Last month, Prime Minister Justin Trudeau was convinced of two things: his successful vaccination strategy had made Canadian voters grateful, and his main opponent, Conservative Leader Erin O’Toole, was somewhere between unpopular and unknown.
So Trudeau called a snap election for Sept. 20, hoping to earn his Liberal Party a ruling majority. Instead, his numbers dropped instantly, confounding many. With 12 days to go, he’s likely to end with a weakened minority government or even a humiliating defeat.
“The Liberals likely called the election thinking that they would be able to run on their pandemic record, bask in a vaccination halo and get ahead of the post-stimulus economic adjustment,” said Nik Nanos, an Ottawa-based pollster at Nanos Research Group. “That’s out the door now.”
Analysts suspect a number of factors are at play in Trudeau’s potential downfall.
Many start with the mood of the electorate. They say voters feel taken advantage of by a politician seen to have turned a health crisis into a power grab. In one poll, nearly 60%said the country shouldn’t be having an election. Canadians are comfortable with a minority government and have no special desire to help the Liberals gain full parliamentary control.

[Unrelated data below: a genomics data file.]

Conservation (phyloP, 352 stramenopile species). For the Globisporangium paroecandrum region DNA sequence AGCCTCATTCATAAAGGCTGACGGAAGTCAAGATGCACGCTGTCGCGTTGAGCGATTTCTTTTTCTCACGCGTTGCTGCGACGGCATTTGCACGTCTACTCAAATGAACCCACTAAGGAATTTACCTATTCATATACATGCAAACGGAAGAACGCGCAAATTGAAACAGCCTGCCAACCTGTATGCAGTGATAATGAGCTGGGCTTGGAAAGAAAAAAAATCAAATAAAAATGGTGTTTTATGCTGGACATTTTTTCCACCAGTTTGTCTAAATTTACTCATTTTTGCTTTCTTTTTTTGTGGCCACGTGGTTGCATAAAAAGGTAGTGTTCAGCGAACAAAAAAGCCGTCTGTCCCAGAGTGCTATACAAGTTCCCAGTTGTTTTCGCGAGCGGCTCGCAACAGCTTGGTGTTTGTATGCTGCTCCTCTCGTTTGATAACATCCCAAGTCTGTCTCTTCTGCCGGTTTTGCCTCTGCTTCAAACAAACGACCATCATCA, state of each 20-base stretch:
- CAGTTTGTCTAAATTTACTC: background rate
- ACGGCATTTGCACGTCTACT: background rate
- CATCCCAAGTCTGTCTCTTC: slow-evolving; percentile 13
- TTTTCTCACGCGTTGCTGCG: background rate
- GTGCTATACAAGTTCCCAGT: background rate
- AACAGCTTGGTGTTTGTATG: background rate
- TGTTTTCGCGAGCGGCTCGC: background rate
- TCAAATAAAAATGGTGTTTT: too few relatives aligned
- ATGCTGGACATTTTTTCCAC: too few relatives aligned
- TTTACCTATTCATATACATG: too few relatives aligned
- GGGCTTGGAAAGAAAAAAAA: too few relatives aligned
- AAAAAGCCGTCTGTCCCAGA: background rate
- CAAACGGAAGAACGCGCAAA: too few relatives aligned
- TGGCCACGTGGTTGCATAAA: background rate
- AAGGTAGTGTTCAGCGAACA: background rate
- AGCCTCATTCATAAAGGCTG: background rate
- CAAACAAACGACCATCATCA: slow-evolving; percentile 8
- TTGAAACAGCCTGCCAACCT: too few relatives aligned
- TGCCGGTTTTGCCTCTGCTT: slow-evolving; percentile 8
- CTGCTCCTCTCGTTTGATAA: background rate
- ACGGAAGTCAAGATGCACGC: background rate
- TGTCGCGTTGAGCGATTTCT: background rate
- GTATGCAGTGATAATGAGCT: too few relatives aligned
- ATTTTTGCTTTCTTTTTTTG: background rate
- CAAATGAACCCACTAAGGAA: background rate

Others point to tactical factors: On day one, Trudeau struggled to convey a clear message about his vision and the reason for the vote. On day two, O’Toole’s Conservatives released a platform focused on the economy and free of much of the party’s traditional ideological baggage.
After Trudeau’s lead evaporated, the Liberals started focusing on wedge issues — abortion, private health care, anti-vaxxers and gun control — aimed at painting the Conservatives as regressive. The Tory leader hasn’t taken the bait.
Frustrated Liberals talk about an exhausted group of insiders burned out by the pandemic. They say the government has failed to replenish itself with new talent and yet came to the election with excessive self-confidence that led them to believe in the inevitability of victory.
“I don’t understand how they could have been so tone-deaf about the mood of the Canadian public, about peoples’ total preoccupation with Covid and some kind of return to normal,” said Peter Donolo, a vice chairman at Hill+Knowlton Canada who was communications chief to former Liberal Prime Minister Jean Chretien.
There are stories of Liberal officials returning from vacation only days before the start of the campaign, and local candidates short of volunteers.
Protesters raise their middle fingers at a Trudeau campaign bus in Bolton, Ontario on Aug. 27.